Greed is one of the seven deadly sins and it seems that a major railroad company, CSX Corporation, wants to get much more than it is willing to give. The railroad company wants to increase the number and speed of trains that run from Indianapolis to Louisville. The trains would be heavier, longer and faster. The proposal calls for upping speeds from 15 miles an hour to nearly 50 mph.
However their proposal doesn't call for any safety upgrades at those crossings, no new crossing gates, no upgraded lights or bells. When one Indiana mayor asked for safety upgrades he said that CSX told him there were not enough documented crashes on the tracks to warrant new safety measures. But on a set of nearby tracks seven years ago, a crash on Super Bowl weekend showed the danger all too clearly. Young brothers Jake and Travis Findley were killed when the SUV they were riding in was hit by a train. There were no crossing arms at the intersection where the accident occurred.
Railroad crossing accidents involving a train and a car or truck can have devastating consequences, especially for the driver and passenger(s) in the car. Thousands of people are killed or suffer very serious injuries every year in the U.S. because of these railroad crossing accidents. As Virginia (VA) railroad injury lawyers we know the best warning devices at railroad crossings are "active warning devices" which means lights that are electronically activated by an approaching train, along with gates that will lower automatically on the approach of a train. A crossing with electronically activated warning lights, but no gates, is the next best protected crossing besides one with activated electronic lights and gates, because of the “active” change that occurs to warn drivers.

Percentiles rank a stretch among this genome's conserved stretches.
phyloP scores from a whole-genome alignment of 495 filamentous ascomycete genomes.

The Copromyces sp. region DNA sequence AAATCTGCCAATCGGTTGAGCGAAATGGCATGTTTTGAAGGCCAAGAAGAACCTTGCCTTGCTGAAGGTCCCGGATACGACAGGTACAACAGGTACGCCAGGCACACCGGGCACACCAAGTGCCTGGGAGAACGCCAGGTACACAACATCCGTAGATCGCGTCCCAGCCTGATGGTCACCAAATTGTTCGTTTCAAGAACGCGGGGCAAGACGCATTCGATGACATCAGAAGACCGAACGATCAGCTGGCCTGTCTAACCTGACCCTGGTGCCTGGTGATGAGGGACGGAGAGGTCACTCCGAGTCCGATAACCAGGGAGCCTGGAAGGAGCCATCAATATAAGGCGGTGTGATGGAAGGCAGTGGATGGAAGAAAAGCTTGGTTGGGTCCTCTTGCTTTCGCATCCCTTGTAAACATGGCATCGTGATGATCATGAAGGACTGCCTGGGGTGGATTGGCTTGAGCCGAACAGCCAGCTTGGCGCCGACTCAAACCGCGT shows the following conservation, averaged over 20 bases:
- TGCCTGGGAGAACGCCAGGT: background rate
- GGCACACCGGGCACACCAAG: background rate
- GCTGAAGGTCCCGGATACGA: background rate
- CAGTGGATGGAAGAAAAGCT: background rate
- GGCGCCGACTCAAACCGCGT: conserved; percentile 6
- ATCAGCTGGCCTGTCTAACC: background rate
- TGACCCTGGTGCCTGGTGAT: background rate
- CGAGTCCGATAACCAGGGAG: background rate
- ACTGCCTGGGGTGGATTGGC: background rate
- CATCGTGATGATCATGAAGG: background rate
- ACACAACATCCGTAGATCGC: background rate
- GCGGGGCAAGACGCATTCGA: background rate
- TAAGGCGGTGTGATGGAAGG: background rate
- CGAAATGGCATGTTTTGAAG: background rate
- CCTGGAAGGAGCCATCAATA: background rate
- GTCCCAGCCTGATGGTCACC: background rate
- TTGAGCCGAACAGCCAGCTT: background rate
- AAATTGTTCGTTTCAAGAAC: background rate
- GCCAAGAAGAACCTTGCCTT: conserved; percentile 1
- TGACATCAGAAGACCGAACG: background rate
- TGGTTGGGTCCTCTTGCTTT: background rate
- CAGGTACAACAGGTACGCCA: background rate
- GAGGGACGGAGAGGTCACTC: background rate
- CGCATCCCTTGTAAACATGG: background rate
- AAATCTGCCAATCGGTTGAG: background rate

Cross bucks (signs with an “X” cross near the top marked railroad crossing) are placed at many crossings and some have added reflectorized tape. Of course, these devices are better than having no warnings, but they are not active in the sense that nothing alerts a car or truck driver when a fast or slow approaching train approaches the crossing.